Bangor Pier, which is 472m in length, features a series of Victorian octagonal kiosks as illustrated in the seaside architecture special stamps. It was almost demolished in 1974 after falling into disrepair before being eventually saved by local residents.
Recognised as one of the finest piers still operational today, Bangor Pier is the second longest in Wales after Llandudno Pier and the ninth longest in the UK.
Reaching out into the Menai Strait, Bangor Pier is one of the iconic landmarks of the North Wales city and features a tea room housed in another polygonal structure.
First lit on 19th February 1889, Southwold Lighthouse has been a coastal mark for vessels entering Southworld Harbour for over a century.
Construction of this iconic round white tower began in 1887 under the guidance of engineer Sir James Douglas. Earmarked as a replacement for three existing lighthouses of the time which were suffering from erosion, Southwold Lighthouse is 31 metres tall and is located amongst rows of houses near the centre of the Suffolk seaside resort.
Featuring 113 steps around a spiral staircase and a Trinity House coat of arms, Southwold Lighthouse has a range of 24 nautical miles to guide vessels and has a white rotating navigation lamp flashing once every 10 seconds.
Southwold Lighthouse has featured in BBC Children’s television series ‘Grandpa in My Pocket’ and regular guided visits of this popular Grade II listed building confirm the enduring popularity of this iconic example of British seaside architecture.
The Casino, Blackpool Pleasure Beach
Dominated by a thin spiral tower, the casino building at Blackpool Pleasure Beach was built between 1937 and 1940 to the designs of Joseph Emberton who was seen as a pioneer of design in a Modern Movement style.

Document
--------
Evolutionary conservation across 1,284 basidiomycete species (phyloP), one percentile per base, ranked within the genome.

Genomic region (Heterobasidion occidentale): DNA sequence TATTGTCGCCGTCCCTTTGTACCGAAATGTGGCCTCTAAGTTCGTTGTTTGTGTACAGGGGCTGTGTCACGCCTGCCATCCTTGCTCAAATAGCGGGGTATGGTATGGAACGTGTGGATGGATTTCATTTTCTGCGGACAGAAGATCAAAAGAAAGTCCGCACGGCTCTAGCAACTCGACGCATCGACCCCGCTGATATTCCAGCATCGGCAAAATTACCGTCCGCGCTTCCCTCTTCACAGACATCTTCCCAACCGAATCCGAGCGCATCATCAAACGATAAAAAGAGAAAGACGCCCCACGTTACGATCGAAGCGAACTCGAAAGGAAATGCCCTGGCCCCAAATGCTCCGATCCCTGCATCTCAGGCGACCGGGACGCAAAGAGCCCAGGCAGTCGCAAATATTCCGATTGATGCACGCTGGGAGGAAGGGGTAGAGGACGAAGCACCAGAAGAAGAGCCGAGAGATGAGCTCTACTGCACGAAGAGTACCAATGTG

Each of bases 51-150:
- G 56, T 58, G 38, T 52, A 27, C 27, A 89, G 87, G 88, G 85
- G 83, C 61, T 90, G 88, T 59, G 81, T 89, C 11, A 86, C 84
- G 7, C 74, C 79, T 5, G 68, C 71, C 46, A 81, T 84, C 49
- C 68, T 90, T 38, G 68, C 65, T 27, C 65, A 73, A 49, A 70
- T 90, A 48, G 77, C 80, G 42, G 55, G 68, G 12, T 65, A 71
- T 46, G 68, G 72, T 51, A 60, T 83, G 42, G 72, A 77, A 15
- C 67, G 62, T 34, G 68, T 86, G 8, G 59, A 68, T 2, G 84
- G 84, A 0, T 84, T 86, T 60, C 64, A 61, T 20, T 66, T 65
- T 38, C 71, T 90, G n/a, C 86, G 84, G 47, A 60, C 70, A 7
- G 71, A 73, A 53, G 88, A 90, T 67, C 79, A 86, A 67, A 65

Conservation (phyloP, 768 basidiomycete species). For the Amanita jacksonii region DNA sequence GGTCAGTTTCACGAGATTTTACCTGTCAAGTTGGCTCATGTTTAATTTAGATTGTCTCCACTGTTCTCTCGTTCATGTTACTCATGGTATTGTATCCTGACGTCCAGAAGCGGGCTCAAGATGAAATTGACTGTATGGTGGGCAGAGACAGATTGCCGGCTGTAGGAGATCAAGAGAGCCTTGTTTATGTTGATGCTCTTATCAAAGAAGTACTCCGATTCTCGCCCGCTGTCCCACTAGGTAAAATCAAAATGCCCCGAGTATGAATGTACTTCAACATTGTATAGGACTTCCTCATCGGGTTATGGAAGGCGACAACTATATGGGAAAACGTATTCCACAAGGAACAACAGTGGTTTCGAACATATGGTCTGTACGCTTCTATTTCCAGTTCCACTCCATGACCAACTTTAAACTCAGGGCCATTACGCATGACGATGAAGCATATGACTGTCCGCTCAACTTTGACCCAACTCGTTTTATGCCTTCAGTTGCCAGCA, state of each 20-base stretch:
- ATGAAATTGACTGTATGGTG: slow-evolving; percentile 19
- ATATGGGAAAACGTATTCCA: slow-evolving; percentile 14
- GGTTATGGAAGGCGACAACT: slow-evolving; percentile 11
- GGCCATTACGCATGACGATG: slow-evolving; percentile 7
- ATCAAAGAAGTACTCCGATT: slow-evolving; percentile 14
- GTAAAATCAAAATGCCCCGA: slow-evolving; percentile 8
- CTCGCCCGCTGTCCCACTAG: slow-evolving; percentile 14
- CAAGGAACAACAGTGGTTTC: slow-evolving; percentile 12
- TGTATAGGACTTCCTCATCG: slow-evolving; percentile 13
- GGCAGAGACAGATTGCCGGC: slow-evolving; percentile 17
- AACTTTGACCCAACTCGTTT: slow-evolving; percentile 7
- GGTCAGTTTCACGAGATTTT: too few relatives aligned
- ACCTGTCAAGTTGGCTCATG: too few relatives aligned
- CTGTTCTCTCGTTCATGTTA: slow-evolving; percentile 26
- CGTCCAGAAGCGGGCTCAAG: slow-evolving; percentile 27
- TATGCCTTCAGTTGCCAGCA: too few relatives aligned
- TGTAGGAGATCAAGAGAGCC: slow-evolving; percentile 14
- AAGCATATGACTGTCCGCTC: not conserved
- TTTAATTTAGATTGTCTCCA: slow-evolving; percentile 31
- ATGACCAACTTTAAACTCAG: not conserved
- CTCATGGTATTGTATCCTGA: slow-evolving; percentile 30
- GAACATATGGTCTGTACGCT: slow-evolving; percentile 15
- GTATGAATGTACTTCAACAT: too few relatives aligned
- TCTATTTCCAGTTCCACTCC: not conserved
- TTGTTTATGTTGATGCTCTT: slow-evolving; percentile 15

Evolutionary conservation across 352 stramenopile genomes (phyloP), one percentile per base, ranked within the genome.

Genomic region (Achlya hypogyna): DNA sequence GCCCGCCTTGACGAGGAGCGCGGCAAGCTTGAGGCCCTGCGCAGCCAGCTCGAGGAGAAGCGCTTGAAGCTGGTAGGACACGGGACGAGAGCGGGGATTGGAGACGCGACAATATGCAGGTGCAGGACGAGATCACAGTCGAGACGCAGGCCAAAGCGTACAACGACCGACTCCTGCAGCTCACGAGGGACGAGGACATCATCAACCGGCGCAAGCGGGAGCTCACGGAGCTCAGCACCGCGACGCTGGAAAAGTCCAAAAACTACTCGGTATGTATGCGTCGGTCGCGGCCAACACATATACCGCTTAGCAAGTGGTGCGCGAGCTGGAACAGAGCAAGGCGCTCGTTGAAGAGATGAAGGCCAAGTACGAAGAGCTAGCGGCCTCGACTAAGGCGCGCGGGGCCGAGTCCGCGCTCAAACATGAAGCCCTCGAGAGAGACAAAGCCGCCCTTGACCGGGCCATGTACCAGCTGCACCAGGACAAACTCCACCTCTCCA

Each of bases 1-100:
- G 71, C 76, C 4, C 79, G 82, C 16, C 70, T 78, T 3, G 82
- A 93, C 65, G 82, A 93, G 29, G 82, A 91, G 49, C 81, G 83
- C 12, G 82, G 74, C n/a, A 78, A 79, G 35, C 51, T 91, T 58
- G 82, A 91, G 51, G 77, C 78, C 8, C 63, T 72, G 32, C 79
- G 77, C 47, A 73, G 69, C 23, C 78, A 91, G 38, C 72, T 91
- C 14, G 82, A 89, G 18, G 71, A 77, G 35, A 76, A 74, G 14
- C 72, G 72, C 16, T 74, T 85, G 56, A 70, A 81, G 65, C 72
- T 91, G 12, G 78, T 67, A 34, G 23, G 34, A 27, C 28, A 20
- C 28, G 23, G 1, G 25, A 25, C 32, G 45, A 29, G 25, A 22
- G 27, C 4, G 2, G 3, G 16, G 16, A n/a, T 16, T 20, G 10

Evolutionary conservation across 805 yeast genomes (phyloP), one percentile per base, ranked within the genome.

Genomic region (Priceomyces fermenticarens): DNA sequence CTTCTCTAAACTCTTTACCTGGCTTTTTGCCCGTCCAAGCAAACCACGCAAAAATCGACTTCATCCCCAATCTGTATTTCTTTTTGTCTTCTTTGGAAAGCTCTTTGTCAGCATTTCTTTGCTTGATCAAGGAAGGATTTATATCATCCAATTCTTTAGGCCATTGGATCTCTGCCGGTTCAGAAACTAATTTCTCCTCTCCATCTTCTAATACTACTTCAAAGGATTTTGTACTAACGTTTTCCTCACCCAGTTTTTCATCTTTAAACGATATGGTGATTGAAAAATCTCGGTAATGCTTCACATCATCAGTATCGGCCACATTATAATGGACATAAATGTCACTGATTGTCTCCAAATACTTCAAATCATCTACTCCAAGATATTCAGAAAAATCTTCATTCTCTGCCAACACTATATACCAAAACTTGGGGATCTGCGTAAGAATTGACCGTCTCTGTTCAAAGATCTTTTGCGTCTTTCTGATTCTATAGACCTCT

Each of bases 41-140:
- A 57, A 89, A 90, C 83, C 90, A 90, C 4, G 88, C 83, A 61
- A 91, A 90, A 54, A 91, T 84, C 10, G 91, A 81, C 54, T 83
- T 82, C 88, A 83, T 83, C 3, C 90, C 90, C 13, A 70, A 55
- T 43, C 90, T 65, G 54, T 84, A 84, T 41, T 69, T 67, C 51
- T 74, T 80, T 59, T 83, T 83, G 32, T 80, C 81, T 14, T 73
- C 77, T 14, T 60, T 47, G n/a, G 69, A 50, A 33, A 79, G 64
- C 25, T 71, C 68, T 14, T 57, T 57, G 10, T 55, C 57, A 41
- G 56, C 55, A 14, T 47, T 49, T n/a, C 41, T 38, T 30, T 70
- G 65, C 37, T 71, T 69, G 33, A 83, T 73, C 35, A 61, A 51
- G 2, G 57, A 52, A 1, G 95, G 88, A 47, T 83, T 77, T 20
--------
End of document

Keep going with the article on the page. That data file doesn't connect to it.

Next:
Featuring a series of curved rooms, this three storey building built in an International Modern style attained Grade II listing in 2001.
Located at the southern end of Blackpool’s Pleasure Beach, the casino building underwent extensive alterations during the 1970’s and its name even temporarily changed to become known as the ‘Wonderful World Building’.
In recent years this iconic example of art deco seaside architecture has reverted back to its original name and it is now a thriving concern hosting regular events.
Capturing the essence of one of Britain’s most enduring seaside locations, the Casino at Blackpool Pleasure Beech is made from reinforced concrete and features the award-winning White Tower restaurant offering panoramic views of Blackpool Promenade.
Built with the aim of protecting seafront visitors from the elements, one of the Next Wave wooden structures that can be found at the coastal town of Bexhill-On-Sea completes the seaside architecture presentation pack.
The East Sussex resort is home to four of these distinct seafront structures which were designed by young architects Michael Tite and Tom Ebdon who won a competition to create them. The Bexhill-On-Sea Shelters have been a key element of the local Council’s Next Wave Seafront Improvement Project as part of a wider cultural regeneration program.
Designed with a view to keeping visitors sheltered from adverse weather conditions, the Next Wave shelters feature a ‘Y’ shaped seating plan to ensure maximum windbreak protection.